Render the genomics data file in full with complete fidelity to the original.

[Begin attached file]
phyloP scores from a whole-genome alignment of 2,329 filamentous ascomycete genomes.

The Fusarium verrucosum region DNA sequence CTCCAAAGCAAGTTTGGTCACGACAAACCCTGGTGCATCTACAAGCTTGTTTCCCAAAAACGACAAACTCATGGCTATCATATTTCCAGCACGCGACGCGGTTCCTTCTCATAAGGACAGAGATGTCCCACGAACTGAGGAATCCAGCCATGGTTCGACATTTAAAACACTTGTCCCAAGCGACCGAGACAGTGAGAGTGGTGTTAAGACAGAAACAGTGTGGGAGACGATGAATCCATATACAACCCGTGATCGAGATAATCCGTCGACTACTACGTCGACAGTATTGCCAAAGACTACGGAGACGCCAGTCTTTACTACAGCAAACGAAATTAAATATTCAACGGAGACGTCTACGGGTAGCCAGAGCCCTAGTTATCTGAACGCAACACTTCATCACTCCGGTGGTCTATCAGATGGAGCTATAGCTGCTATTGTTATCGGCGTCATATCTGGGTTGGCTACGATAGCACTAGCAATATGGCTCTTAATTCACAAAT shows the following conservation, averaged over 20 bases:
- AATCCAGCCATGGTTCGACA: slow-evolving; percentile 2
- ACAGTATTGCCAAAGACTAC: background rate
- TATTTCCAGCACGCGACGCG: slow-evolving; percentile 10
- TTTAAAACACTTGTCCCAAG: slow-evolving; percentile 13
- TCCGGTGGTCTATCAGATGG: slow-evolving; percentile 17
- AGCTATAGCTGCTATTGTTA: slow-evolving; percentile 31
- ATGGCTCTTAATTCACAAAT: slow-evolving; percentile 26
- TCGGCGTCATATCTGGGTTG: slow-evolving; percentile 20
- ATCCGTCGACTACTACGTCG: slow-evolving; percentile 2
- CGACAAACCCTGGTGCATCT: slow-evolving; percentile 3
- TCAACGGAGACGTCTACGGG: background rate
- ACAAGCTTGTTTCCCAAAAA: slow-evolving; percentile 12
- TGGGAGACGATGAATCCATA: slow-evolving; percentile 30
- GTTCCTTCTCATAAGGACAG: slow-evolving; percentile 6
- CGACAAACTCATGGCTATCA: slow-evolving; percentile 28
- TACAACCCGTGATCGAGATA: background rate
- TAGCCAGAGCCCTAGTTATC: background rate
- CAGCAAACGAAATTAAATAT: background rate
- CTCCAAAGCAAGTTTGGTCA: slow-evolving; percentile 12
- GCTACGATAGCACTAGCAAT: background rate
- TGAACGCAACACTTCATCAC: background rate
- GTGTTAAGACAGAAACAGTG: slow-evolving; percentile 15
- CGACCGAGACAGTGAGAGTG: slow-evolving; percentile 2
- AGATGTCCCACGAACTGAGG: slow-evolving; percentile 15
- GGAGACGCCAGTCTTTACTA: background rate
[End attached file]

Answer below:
phyloP scores from a whole-genome alignment of 2,329 filamentous ascomycete genomes.

The Fusarium verrucosum region DNA sequence CTCCAAAGCAAGTTTGGTCACGACAAACCCTGGTGCATCTACAAGCTTGTTTCCCAAAAACGACAAACTCATGGCTATCATATTTCCAGCACGCGACGCGGTTCCTTCTCATAAGGACAGAGATGTCCCACGAACTGAGGAATCCAGCCATGGTTCGACATTTAAAACACTTGTCCCAAGCGACCGAGACAGTGAGAGTGGTGTTAAGACAGAAACAGTGTGGGAGACGATGAATCCATATACAACCCGTGATCGAGATAATCCGTCGACTACTACGTCGACAGTATTGCCAAAGACTACGGAGACGCCAGTCTTTACTACAGCAAACGAAATTAAATATTCAACGGAGACGTCTACGGGTAGCCAGAGCCCTAGTTATCTGAACGCAACACTTCATCACTCCGGTGGTCTATCAGATGGAGCTATAGCTGCTATTGTTATCGGCGTCATATCTGGGTTGGCTACGATAGCACTAGCAATATGGCTCTTAATTCACAAAT shows the following conservation, averaged over 20 bases:
- AATCCAGCCATGGTTCGACA: slow-evolving; percentile 2
- ACAGTATTGCCAAAGACTAC: background rate
- TATTTCCAGCACGCGACGCG: slow-evolving; percentile 10
- TTTAAAACACTTGTCCCAAG: slow-evolving; percentile 13
- TCCGGTGGTCTATCAGATGG: slow-evolving; percentile 17
- AGCTATAGCTGCTATTGTTA: slow-evolving; percentile 31
- ATGGCTCTTAATTCACAAAT: slow-evolving; percentile 26
- TCGGCGTCATATCTGGGTTG: slow-evolving; percentile 20
- ATCCGTCGACTACTACGTCG: slow-evolving; percentile 2
- CGACAAACCCTGGTGCATCT: slow-evolving; percentile 3
- TCAACGGAGACGTCTACGGG: background rate
- ACAAGCTTGTTTCCCAAAAA: slow-evolving; percentile 12
- TGGGAGACGATGAATCCATA: slow-evolving; percentile 30
- GTTCCTTCTCATAAGGACAG: slow-evolving; percentile 6
- CGACAAACTCATGGCTATCA: slow-evolving; percentile 28
- TACAACCCGTGATCGAGATA: background rate
- TAGCCAGAGCCCTAGTTATC: background rate
- CAGCAAACGAAATTAAATAT: background rate
- CTCCAAAGCAAGTTTGGTCA: slow-evolving; percentile 12
- GCTACGATAGCACTAGCAAT: background rate
- TGAACGCAACACTTCATCAC: background rate
- GTGTTAAGACAGAAACAGTG: slow-evolving; percentile 15
- CGACCGAGACAGTGAGAGTG: slow-evolving; percentile 2
- AGATGTCCCACGAACTGAGG: slow-evolving; percentile 15
- GGAGACGCCAGTCTTTACTA: background rate